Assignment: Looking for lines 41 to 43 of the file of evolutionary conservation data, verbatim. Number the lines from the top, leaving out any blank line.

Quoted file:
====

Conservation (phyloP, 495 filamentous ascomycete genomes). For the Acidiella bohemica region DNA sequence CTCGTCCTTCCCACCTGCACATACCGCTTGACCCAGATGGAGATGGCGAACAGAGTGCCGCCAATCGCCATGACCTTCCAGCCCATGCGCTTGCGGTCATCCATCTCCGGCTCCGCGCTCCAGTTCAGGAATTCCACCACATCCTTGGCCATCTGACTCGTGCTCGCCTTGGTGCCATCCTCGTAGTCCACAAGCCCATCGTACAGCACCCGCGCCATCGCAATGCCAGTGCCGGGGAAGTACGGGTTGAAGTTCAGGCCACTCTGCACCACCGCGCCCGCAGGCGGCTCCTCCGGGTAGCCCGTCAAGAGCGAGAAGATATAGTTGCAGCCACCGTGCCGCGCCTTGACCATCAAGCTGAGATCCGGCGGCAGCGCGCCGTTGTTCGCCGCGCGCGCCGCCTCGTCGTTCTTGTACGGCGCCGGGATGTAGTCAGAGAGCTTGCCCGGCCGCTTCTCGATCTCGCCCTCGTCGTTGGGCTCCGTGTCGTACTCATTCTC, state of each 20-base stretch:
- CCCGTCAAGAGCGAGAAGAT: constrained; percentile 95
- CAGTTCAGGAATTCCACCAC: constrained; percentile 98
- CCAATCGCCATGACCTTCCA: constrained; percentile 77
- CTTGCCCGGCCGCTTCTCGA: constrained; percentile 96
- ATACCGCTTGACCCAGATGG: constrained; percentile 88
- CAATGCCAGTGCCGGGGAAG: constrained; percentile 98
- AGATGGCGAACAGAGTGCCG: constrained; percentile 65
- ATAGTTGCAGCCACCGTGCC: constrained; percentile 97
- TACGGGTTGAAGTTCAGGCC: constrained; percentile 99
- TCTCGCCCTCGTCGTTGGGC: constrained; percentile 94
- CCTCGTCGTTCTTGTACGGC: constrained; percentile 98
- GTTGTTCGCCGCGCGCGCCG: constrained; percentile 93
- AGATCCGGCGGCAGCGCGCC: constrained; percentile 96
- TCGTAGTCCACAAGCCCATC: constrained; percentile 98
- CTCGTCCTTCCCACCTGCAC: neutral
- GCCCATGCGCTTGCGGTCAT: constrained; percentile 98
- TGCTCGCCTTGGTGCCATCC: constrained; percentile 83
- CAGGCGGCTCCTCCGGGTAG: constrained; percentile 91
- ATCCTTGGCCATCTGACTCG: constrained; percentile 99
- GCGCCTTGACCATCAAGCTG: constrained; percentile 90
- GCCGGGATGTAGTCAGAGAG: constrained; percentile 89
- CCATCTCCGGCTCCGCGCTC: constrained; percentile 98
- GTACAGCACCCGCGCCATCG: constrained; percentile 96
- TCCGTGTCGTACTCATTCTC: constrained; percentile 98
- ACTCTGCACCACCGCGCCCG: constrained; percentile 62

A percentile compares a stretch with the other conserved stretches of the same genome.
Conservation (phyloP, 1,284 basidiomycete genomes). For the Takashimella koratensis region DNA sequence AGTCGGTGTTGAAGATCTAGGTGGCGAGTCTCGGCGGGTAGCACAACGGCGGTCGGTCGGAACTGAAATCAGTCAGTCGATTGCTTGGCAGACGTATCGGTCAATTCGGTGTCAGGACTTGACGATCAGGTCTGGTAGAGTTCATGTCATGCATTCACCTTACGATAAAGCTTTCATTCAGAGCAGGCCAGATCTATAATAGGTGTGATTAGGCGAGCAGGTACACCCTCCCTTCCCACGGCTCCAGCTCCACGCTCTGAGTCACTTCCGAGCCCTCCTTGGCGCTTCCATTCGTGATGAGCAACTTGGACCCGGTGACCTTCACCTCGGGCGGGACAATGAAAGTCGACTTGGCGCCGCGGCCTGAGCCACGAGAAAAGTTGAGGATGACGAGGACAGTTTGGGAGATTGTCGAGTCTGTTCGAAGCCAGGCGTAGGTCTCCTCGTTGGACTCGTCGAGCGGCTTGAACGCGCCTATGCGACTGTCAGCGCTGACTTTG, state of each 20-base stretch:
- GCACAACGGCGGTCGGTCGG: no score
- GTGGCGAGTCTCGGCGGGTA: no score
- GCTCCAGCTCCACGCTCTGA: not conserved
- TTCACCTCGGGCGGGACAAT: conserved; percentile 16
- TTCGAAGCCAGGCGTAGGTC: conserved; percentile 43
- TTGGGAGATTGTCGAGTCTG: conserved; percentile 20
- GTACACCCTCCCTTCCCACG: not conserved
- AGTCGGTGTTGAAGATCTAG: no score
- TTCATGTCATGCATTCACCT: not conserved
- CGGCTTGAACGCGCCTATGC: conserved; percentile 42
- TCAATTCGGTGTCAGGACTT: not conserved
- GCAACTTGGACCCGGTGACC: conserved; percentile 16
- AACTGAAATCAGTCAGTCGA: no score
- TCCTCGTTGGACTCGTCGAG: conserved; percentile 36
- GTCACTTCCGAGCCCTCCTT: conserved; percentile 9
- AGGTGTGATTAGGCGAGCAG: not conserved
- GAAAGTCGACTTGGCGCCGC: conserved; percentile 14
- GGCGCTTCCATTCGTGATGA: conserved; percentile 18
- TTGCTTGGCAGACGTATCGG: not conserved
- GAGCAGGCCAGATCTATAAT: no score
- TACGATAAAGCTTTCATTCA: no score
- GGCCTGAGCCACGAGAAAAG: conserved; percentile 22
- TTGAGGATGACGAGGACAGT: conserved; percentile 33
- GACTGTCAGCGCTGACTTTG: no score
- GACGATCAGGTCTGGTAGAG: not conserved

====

- AACTGAAATCAGTCAGTCGA: no score
- TCCTCGTTGGACTCGTCGAG: conserved; percentile 36
- GTCACTTCCGAGCCCTCCTT: conserved; percentile 9